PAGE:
Osteochondritis dissecans (os-tee-o-kon-DRY-tis DIS-uh-kanz) is a joint condition in which bone underneath the cartilage of a joint dies due to lack of blood flow. This bone and cartilage can then break loose, causing pain and possibly hindering joint motion.
Osteochondritis dissecans occurs most often in children and adolescents. It can cause symptoms either after an injury to a joint or after several months of activity, especially high-impact activity such as jumping and running, that affects the joint. The condition occurs most commonly in the knee, but also occurs in elbows, ankles and other joints.
Doctors stage osteochondritis dissecans according to the size of the injury, whether the fragment is partially or completely detached, and whether the fragment stays in place. If the loosened piece of cartilage and bone stays in place, you may have few or no symptoms. For young children whose bones are still developing, the injury might heal by itself.
Surgery might be necessary if the fragment comes loose and gets caught between the moving parts of your joint or if you have persistent pain.
Depending on the joint that's affected, signs and symptoms of osteochondritis dissecans might include:
If you have persistent pain or soreness in your knee, elbow or another joint, see your doctor. Other signs and symptoms that should prompt a call or visit to your doctor include joint swelling or an inability to move a joint through its full range of motion.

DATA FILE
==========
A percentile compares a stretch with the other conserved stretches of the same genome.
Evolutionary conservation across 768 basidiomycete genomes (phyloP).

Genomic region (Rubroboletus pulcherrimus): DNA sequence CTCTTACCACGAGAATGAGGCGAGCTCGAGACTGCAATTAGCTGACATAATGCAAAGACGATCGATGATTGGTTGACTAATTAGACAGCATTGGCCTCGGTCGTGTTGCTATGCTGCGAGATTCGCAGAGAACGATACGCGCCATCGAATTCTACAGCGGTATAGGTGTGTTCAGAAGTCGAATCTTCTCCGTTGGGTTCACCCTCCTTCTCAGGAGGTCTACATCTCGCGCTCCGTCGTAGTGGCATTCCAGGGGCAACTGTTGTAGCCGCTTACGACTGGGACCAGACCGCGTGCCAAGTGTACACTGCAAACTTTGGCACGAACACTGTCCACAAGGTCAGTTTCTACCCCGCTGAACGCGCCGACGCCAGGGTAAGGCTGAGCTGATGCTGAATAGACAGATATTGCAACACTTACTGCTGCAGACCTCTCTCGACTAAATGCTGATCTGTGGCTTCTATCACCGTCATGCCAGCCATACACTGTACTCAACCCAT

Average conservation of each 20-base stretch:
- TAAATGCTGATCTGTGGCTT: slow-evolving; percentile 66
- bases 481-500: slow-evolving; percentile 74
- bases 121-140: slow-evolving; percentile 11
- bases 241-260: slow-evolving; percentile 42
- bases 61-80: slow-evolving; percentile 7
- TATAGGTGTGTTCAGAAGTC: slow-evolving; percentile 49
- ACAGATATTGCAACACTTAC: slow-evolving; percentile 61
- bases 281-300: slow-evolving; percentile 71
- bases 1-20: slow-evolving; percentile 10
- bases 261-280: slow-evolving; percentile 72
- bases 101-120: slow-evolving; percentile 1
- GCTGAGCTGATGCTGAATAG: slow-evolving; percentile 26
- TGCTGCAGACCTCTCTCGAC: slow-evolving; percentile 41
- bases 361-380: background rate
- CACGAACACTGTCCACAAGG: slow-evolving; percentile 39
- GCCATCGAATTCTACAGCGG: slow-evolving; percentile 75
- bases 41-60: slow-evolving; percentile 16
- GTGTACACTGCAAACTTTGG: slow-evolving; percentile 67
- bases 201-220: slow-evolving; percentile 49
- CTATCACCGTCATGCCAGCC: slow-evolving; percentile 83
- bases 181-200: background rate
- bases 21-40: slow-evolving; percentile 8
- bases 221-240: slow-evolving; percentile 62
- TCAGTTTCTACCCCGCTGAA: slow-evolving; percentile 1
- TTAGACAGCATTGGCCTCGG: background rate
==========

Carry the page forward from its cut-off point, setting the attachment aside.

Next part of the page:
The cause of osteochondritis dissecans is unknown. The reduced blood flow to the end of the affected bone might result from repetitive trauma — small, multiple episodes of minor, unrecognized injury that damage the bone. There might be a genetic component, making some people more inclined to develop the disorder.
Osteochondritis dissecans occurs most commonly in children and adolescents between the ages of 10 and 20 who are highly active in sports.
Osteochondritis dissecans can increase your risk of eventually developing osteoarthritis in that joint.
Adolescents participating in organized sports might benefit from education on the risks to their joints associated with overuse. Learning the proper mechanics and techniques of their sport, using the proper protective gear, and participating in strength training and stability training exercises can help reduce the chance of injury.
During the physical exam, your doctor will press on the affected joint, checking for areas of swelling or tenderness. In some cases, you or your doctor will be able to feel a loose fragment inside your joint. Your doctor will also check other structures around the joint, such as the ligaments.
Your doctor will also ask you to move your joint in different directions to see whether the joint can move smoothly through its normal range of motion.
Your doctor might order one or more of these tests:
Treatment of osteochondritis dissecans is intended to restore the normal functioning of the affected joint and relieve pain, as well as reduce the risk of osteoarthritis. No single treatment works for everybody. In children whose bones are still growing, the bone defect may heal with a period of rest and protection.
Initially, your doctor will likely recommend conservative measures, which might include:
If you have a loose fragment in your joint, if the affected area is still present after your bones have stopped growing, or if conservative treatments don't help after four to six months, you might need surgery. The type of surgery will depend on the size and stage of the injury and how mature your bones are.
You might first consult with your family doctor, who might refer you to a doctor who specializes in sports medicine or orthopedic surgery.
For osteochondritis dissecans, some basic questions to ask your doctor include:
Don't hesitate to ask other questions.
Your doctor is likely to ask you a number of questions, such as:
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